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At this point we've already looked at CSS fundamentals, how to style text, and how to style and manipulate the boxes that your content sits inside. Now it's time to look at how to place your boxes in the right place in relation to the viewport, and one another. We have covered the necessary prerequisites so we can now dive deep into CSS layout, looking at different display settings, modern layout tools like flexbox, CSS grid, and positioning, and some of the legacy techniques you might still want to know about.
Before starting this module, you should already:
- Have basic familiarity with HTML, as discussed in the Introduction to HTML module.
- Be comfortable with CSS fundamentals, as discussed in Introduction to CSS.
- Understand how to style boxes.
Note: If you are working on a computer/tablet/other device where you don't have the ability to create your own files, you could try out (most of) the code examples in an online coding program such as JSBin or Thimble.
These articles will provide instruction on the fundamental layout tools and techniques available in CSS. At the end of the lessons is an assessment to help you check your understanding of layout methods, by laying out a webpage.
- Introduction to CSS layout
- This article will recap some of the CSS layout features we've already touched upon in previous modules — such as different
displayvalues — and introduce some of the concepts we'll be covering throughout this module.
- Normal flow
- Elements on webpages lay themselves out according to normal flow - until we do something to change that. This article explains the basics of normal flow as a grounding for learning how to change it.
- Flexbox is a one-dimensional layout method for laying out items in rows or columns. Items flex to fill additional space and shrink to fit into smaller spaces. This article explains all the fundamentals.
- CSS Grid Layout is a two-dimensional layout system for the web. It lets you lay content out in rows and columns, and has many feature that make building complex layouts straightforward. This article will give you all you need to know to get started with page layout.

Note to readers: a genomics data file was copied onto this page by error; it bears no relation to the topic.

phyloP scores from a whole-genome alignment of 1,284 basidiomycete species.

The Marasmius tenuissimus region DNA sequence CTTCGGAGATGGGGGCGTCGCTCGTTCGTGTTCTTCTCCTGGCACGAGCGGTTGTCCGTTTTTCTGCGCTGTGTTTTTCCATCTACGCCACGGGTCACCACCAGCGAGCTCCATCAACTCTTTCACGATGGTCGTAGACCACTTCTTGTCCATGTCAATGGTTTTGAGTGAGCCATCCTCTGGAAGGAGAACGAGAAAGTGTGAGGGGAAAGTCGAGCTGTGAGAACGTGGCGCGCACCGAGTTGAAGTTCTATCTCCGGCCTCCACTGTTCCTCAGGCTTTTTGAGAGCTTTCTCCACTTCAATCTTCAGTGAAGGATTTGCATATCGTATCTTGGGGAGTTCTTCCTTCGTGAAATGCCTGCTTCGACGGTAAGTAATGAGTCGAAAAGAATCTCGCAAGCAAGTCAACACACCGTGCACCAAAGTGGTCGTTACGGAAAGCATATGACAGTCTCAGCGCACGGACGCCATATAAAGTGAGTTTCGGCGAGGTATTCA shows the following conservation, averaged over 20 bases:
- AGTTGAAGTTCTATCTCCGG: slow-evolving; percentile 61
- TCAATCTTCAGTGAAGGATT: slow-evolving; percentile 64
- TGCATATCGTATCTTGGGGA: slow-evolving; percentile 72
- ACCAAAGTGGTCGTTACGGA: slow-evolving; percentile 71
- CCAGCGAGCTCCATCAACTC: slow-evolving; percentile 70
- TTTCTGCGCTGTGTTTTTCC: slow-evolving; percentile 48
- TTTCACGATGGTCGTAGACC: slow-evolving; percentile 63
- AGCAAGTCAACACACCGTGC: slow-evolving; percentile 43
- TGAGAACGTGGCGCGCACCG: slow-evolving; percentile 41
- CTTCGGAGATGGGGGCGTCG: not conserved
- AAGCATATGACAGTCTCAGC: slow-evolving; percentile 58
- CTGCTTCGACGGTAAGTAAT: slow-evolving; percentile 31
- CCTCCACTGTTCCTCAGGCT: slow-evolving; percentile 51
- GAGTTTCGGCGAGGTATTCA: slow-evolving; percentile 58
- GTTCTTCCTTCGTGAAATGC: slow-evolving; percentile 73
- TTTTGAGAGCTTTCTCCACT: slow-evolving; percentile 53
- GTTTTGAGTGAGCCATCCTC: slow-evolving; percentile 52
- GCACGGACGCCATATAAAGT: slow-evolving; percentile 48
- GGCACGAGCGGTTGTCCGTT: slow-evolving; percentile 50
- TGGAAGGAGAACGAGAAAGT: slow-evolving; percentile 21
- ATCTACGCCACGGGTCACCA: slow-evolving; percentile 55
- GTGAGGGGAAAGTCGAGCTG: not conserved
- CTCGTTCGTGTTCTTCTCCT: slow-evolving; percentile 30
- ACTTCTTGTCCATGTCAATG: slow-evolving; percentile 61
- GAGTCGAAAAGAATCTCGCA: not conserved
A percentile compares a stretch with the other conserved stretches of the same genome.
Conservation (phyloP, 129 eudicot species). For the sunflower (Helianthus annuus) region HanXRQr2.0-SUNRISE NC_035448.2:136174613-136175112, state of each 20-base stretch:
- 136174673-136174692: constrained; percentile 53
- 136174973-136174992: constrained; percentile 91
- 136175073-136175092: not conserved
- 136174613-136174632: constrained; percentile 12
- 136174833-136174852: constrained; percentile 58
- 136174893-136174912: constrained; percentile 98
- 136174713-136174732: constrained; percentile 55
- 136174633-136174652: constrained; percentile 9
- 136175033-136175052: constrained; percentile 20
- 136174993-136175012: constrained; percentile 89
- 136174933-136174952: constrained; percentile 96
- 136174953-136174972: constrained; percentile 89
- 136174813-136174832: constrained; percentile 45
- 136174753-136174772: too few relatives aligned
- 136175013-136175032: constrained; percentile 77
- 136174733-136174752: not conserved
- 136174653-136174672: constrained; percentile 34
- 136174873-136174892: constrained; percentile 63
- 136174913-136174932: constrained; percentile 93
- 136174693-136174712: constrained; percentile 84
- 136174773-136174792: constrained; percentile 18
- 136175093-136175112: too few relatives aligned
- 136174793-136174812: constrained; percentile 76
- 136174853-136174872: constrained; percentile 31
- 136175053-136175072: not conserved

- Originally for floating images inside blocks of text, the
floatproperty became one of the most commonly used tools for creating multiple column layouts on webpages. With the advent of Flexbox and Grid it has now returned to its original purpose, as this article explains.
- Positioning allows you to take elements out of the normal document layout flow, and make them behave differently, for example sitting on top of one another, or always remaining in the same place inside the browser viewport. This article explains the different
positionvalues, and how to use them.
- Multiple-column layout
- The multiple-column layout specification gives you a method of laying content out in columns, as you might see in a newspaper. This article explains how to use this feature.
- Responsive design
- As more diverse screen sizes have appeared on web-enabled devices, the concept of responsive web design (RWD) has appeared: a set of practices that allows web pages to alter their layout and appearence to suit different screen widths, resolutions, etc. It is an idea that changed the way we design for a multi-device web, and in this article we'll help you understand the main techniques you need to know to master it.
- Beginner's guide to media queries
- The CSS Media Query gives you a way to apply CSS only when the browser and device environment matches a rule that you specify, for example "viewport is wider than 480 pixels". Media queries are a key part of responsive web design, as they allow you to create different layouts depending on the size of the viewport, but they can also be used to detect other things about the environment your site is running on, for example whether the user is using a touchscreen rather than a mouse. In this lesson you will first learn about the syntax used in media queries, and then move on to use them in a worked example showing how a simple design might be made responsive.
- Legacy layout methods
- Grid systems are a very common feature used in CSS layouts, and before CSS Grid Layout they tended to be implemented using floats or other layout features. You imagine your layout as a set number of columns (e.g. 4, 6, or 12), and then fit your content columns inside these imaginary columns. In this article we'll explore how these older methods work, in order that you understand how they were used if you work on an older project.
- Supporting older browsers
In this module we recommend using Flexbox and Grid as the main layout methods for your designs. However there will be visitors to your site who use older browsers, or browsers which do not support the methods you have used. This will always be the case on the web — as new features are developed, different browsers will prioritise different things. This article explains how to use modern web techniques without locking out users of older technology.
- Assessment: Fundamental layout comprehension
- An assessment to test your knowledge of different layout methods by laying out a webpage.
- Practical positioning examples
- This article shows how to build some real world examples to illustrate what kinds of things you can do with positioning.